While this novel does have moments of absurdity (though not really the kind I prefer), it falls more into the three realms of comedy that don’t really work for me. It’s a parody-farce of military life. And while I read quite a few sci-fi military novels/series (sci-fi military is a favorite sub-genre of mine), I’ve never been in the military in real life. As such, an entire novel based on this niche didn’t entirely work for me.
The pacing was quite uneven. The book’s plot and timeline move far too fast, but there are also some jokes that go on far too long (the bit with the droid-remote control, for one). We hardly get to see Rogers in downtime, so we never learn much about him. He is likeable but he claims to be a lazy slacker which I didn’t really buy. Likewise, we don’t get enough of the other characters to care much about them, which also makes a few of the “twists” rather uninteresting, as there wasn’t enough space to lay their foundation other than thick (and therefore obvious).
Now, I didn’t find it poorly written regarding writing style and the novel picked up for me around the second half, as this is when the characters began to play off one another. I loved Deet and wished he had been around from the beginning. And while it takes about forty pages for female characters to show up in the story, I liked how they were depicted (competent and with as much depth as the other supporting characters – granted, this is hardly anything). The only woman who is sexualized is Captain Alsinbury, but this itself was a flip on an old trope – instead of lusting after a caricature of a woman (in these stories usually someone who is over-the-top conventionally attractive as well as brilliant, and always “a league above” the hero) – Rogers goes gaga for a woman who is often described as having muscles filling doorframes. Her appearance is lauded as extremely sexy to Rogers, but not as a rude joke, which I thought was fantastic.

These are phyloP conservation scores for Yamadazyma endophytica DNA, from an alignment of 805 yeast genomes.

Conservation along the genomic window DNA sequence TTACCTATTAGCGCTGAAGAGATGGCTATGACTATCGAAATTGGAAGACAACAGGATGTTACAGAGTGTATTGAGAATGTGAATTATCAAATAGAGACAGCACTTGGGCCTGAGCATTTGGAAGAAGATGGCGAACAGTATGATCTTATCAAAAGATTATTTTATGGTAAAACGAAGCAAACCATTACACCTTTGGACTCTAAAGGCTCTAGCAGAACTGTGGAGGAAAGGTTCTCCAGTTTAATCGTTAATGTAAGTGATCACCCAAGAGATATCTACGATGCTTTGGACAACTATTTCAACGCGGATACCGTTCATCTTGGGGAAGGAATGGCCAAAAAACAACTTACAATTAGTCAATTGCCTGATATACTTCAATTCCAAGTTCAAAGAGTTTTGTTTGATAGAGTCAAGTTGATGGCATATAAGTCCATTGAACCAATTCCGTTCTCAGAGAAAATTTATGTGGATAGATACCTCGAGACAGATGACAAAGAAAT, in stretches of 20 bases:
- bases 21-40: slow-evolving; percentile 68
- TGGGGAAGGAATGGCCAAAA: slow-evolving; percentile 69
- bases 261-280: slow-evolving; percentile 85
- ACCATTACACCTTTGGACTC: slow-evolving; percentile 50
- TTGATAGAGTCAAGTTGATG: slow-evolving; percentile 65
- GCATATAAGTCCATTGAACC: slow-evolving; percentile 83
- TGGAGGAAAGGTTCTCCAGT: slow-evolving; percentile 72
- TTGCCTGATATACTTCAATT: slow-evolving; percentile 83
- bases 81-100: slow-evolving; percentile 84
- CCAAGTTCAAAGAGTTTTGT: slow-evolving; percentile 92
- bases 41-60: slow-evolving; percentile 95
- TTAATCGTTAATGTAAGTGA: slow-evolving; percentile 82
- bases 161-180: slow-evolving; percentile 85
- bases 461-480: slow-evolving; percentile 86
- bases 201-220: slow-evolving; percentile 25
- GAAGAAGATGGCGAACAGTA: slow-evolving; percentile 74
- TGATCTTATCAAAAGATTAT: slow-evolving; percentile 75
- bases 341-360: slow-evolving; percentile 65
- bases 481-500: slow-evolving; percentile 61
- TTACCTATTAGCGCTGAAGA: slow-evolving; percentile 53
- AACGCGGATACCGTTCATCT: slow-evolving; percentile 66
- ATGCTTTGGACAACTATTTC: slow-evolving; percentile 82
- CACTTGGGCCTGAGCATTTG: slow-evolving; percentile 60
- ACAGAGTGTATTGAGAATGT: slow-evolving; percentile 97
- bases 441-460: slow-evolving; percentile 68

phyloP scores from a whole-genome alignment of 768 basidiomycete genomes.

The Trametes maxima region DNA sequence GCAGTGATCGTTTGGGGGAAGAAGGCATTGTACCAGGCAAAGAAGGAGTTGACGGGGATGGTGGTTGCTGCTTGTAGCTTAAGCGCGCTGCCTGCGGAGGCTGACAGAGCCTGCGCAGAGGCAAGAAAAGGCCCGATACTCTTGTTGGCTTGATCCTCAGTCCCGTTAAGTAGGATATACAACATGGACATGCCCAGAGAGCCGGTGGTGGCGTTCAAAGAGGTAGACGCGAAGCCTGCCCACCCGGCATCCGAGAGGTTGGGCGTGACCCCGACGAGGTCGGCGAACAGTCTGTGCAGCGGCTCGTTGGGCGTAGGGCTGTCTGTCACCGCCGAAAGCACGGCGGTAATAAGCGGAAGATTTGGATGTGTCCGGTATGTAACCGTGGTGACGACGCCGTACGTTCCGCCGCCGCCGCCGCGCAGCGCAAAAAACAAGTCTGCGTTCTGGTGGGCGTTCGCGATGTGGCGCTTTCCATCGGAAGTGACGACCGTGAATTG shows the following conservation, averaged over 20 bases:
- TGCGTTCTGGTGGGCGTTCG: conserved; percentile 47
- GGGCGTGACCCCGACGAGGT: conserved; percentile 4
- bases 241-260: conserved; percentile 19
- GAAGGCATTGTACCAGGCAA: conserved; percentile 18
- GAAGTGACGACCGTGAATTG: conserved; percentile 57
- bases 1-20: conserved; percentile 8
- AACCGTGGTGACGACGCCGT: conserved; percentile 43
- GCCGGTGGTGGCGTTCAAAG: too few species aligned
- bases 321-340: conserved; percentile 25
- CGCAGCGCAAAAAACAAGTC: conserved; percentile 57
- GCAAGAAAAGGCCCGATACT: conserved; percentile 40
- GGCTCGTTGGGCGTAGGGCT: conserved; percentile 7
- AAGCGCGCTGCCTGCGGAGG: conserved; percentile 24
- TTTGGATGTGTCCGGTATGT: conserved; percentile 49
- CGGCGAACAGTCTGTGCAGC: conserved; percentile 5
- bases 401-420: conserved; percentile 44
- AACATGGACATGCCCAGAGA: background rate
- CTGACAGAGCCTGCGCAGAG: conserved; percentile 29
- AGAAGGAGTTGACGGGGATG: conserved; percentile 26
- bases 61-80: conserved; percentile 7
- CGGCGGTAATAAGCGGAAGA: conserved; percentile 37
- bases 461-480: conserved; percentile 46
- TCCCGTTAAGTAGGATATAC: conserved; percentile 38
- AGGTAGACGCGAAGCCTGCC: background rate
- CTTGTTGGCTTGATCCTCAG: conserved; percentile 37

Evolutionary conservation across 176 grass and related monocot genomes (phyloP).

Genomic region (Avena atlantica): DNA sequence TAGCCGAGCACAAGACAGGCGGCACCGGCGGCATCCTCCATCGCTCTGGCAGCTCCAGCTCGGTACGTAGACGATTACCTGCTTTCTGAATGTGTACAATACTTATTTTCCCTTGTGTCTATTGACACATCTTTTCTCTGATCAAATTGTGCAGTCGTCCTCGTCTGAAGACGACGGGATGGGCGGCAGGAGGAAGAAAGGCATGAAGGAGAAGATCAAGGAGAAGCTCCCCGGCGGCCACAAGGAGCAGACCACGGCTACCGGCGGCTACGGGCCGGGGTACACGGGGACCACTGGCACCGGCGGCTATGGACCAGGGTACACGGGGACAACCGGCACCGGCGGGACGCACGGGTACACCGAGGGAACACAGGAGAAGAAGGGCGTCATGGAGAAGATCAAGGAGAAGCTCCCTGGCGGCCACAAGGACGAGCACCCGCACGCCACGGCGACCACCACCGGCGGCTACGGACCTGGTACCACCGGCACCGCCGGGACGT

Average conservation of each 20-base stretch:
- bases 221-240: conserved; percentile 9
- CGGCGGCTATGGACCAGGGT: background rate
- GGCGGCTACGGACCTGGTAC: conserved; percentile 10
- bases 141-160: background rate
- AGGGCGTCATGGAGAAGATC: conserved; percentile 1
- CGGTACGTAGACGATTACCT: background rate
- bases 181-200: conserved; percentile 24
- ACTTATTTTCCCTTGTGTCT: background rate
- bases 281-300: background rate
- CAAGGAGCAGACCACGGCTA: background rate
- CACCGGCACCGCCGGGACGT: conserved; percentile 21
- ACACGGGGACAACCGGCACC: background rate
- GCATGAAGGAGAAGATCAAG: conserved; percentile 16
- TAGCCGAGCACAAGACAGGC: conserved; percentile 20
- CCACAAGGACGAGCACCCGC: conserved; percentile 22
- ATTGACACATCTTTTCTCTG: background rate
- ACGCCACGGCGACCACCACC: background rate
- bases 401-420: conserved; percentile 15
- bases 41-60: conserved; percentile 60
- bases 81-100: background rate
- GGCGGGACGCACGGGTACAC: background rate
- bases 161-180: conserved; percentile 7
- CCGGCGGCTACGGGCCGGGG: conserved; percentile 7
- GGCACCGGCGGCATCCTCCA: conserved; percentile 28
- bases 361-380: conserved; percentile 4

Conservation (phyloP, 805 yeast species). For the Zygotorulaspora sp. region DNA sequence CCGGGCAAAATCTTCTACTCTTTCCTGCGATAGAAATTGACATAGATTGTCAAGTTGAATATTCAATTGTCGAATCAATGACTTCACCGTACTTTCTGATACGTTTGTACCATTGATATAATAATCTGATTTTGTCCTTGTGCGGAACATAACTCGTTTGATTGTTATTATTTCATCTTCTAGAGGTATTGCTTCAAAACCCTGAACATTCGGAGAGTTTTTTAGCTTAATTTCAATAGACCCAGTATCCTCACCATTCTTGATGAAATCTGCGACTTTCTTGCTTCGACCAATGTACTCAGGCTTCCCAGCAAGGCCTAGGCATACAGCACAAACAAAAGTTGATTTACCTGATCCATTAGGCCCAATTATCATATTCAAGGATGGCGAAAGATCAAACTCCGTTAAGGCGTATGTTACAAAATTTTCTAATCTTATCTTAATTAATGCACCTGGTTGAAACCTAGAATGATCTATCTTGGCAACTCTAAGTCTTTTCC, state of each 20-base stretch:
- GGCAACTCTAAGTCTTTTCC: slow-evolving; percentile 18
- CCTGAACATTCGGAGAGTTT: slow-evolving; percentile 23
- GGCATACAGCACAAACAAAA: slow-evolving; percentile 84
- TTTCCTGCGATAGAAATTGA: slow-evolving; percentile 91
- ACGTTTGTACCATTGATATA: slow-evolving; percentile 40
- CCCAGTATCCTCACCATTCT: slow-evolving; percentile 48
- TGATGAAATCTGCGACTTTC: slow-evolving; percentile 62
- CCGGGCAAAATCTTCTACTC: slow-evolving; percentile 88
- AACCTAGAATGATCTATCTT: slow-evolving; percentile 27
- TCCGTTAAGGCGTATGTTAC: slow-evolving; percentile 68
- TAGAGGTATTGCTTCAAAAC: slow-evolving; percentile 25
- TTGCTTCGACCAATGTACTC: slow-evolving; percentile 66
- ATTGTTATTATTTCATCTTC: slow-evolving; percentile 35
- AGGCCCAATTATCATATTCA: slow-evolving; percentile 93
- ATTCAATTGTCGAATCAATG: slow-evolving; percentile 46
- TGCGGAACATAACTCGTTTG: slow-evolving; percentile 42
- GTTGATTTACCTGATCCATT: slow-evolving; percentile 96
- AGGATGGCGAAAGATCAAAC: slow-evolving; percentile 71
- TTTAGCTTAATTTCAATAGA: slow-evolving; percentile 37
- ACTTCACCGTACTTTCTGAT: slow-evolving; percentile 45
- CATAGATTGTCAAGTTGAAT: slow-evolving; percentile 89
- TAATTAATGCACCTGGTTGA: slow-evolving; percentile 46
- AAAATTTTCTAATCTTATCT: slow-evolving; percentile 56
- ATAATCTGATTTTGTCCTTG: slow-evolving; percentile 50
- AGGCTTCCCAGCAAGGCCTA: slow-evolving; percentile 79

I truly wish the novel had taken more time with the other characters, to build them up and let them play them off one another more. The banter between all of them really shines in the few scenes they interact as a group. Whenever Rogers was bumbling around on his own, I kept waiting for the others to come back onto the page.
Before taking up life as a smuggler, Rogers used to be a Sergeant in the military... but a military that had been at peace for two centuries, that was more like college dorm life without much of the lessons... full of drinking, shenanigans, and parties on a regular basis. When he's nearly arrested for dealing with pirates, he accepts an offer to rejoin the service instead... only the military has changed a lot in the short time he's been gone, now everybody's serious, preparing for a war that probably isn't coming, and there are robotic soldiers everywhere. For his own sanity, Rogers need to find a way to restore the status quo.